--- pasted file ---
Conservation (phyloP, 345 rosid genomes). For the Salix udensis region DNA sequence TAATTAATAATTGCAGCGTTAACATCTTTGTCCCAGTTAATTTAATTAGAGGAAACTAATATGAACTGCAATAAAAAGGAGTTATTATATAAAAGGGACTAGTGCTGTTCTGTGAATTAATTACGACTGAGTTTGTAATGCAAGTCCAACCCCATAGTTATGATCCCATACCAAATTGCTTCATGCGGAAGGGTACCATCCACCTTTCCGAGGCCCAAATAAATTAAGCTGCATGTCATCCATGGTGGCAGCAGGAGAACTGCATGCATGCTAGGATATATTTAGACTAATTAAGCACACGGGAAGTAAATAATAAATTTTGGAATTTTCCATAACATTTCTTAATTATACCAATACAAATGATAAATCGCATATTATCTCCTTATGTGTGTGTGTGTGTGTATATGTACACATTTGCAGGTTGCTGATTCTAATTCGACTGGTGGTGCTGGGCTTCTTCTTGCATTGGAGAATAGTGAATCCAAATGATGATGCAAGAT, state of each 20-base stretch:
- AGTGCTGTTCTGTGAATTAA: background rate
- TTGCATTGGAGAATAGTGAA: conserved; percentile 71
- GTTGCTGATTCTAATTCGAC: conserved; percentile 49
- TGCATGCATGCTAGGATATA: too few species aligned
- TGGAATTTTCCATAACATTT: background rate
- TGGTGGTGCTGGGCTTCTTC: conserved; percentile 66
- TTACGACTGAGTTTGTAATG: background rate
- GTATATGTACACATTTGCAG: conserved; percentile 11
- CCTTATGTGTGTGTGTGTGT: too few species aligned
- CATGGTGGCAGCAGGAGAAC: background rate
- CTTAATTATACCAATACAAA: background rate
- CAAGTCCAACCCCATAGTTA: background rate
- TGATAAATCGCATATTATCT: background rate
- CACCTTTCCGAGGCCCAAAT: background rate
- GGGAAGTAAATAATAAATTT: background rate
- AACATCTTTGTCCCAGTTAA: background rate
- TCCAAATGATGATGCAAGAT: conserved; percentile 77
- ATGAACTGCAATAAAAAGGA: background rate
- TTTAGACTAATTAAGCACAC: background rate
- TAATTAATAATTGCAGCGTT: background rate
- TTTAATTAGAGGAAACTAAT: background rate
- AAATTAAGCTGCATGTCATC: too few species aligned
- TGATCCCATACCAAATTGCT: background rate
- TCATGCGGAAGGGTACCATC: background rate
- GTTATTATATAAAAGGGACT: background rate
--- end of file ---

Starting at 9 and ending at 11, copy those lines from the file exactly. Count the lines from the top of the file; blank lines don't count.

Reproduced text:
- GTATATGTACACATTTGCAG: conserved; percentile 11
- CCTTATGTGTGTGTGTGTGT: too few species aligned
- CATGGTGGCAGCAGGAGAAC: background rate